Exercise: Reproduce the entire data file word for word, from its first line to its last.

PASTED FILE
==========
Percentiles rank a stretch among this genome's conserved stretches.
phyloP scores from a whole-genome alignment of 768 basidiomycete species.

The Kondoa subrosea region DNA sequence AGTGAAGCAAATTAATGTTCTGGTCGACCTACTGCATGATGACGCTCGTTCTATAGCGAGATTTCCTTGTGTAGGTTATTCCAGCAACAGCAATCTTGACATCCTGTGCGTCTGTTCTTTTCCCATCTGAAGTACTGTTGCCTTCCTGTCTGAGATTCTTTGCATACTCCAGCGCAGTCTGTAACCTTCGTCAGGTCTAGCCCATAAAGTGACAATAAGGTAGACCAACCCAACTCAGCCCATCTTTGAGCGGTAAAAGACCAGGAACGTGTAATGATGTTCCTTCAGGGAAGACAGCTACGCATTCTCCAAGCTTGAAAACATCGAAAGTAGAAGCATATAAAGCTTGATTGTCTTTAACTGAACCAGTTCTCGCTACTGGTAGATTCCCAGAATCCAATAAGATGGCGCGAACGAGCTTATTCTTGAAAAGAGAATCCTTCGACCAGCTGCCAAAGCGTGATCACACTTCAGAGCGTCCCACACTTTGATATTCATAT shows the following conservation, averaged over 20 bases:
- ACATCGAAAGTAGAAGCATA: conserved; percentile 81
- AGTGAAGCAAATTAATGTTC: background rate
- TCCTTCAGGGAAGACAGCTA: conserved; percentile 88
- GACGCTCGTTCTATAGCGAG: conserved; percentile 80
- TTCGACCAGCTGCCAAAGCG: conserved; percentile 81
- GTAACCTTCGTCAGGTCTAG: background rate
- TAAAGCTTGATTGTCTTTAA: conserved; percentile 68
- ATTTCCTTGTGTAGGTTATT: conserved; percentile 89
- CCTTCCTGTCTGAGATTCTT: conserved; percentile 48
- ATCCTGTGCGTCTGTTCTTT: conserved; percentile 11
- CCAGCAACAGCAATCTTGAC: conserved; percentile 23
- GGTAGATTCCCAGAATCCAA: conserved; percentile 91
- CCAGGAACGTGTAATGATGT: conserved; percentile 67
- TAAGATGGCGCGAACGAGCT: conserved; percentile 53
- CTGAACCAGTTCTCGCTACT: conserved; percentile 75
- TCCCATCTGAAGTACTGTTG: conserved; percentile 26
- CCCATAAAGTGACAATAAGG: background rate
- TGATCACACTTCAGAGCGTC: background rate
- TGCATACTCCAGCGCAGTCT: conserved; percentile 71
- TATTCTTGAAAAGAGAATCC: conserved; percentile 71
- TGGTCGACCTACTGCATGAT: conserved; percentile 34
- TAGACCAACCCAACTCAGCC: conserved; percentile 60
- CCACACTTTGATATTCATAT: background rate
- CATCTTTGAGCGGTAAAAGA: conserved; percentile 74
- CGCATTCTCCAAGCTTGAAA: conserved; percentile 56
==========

Percentiles rank a stretch among this genome's conserved stretches.
phyloP scores from a whole-genome alignment of 768 basidiomycete species.

The Kondoa subrosea region DNA sequence AGTGAAGCAAATTAATGTTCTGGTCGACCTACTGCATGATGACGCTCGTTCTATAGCGAGATTTCCTTGTGTAGGTTATTCCAGCAACAGCAATCTTGACATCCTGTGCGTCTGTTCTTTTCCCATCTGAAGTACTGTTGCCTTCCTGTCTGAGATTCTTTGCATACTCCAGCGCAGTCTGTAACCTTCGTCAGGTCTAGCCCATAAAGTGACAATAAGGTAGACCAACCCAACTCAGCCCATCTTTGAGCGGTAAAAGACCAGGAACGTGTAATGATGTTCCTTCAGGGAAGACAGCTACGCATTCTCCAAGCTTGAAAACATCGAAAGTAGAAGCATATAAAGCTTGATTGTCTTTAACTGAACCAGTTCTCGCTACTGGTAGATTCCCAGAATCCAATAAGATGGCGCGAACGAGCTTATTCTTGAAAAGAGAATCCTTCGACCAGCTGCCAAAGCGTGATCACACTTCAGAGCGTCCCACACTTTGATATTCATAT shows the following conservation, averaged over 20 bases:
- ACATCGAAAGTAGAAGCATA: conserved; percentile 81
- AGTGAAGCAAATTAATGTTC: background rate
- TCCTTCAGGGAAGACAGCTA: conserved; percentile 88
- GACGCTCGTTCTATAGCGAG: conserved; percentile 80
- TTCGACCAGCTGCCAAAGCG: conserved; percentile 81
- GTAACCTTCGTCAGGTCTAG: background rate
- TAAAGCTTGATTGTCTTTAA: conserved; percentile 68
- ATTTCCTTGTGTAGGTTATT: conserved; percentile 89
- CCTTCCTGTCTGAGATTCTT: conserved; percentile 48
- ATCCTGTGCGTCTGTTCTTT: conserved; percentile 11
- CCAGCAACAGCAATCTTGAC: conserved; percentile 23
- GGTAGATTCCCAGAATCCAA: conserved; percentile 91
- CCAGGAACGTGTAATGATGT: conserved; percentile 67
- TAAGATGGCGCGAACGAGCT: conserved; percentile 53
- CTGAACCAGTTCTCGCTACT: conserved; percentile 75
- TCCCATCTGAAGTACTGTTG: conserved; percentile 26
- CCCATAAAGTGACAATAAGG: background rate
- TGATCACACTTCAGAGCGTC: background rate
- TGCATACTCCAGCGCAGTCT: conserved; percentile 71
- TATTCTTGAAAAGAGAATCC: conserved; percentile 71
- TGGTCGACCTACTGCATGAT: conserved; percentile 34
- TAGACCAACCCAACTCAGCC: conserved; percentile 60
- CCACACTTTGATATTCATAT: background rate
- CATCTTTGAGCGGTAAAAGA: conserved; percentile 74
- CGCATTCTCCAAGCTTGAAA: conserved; percentile 56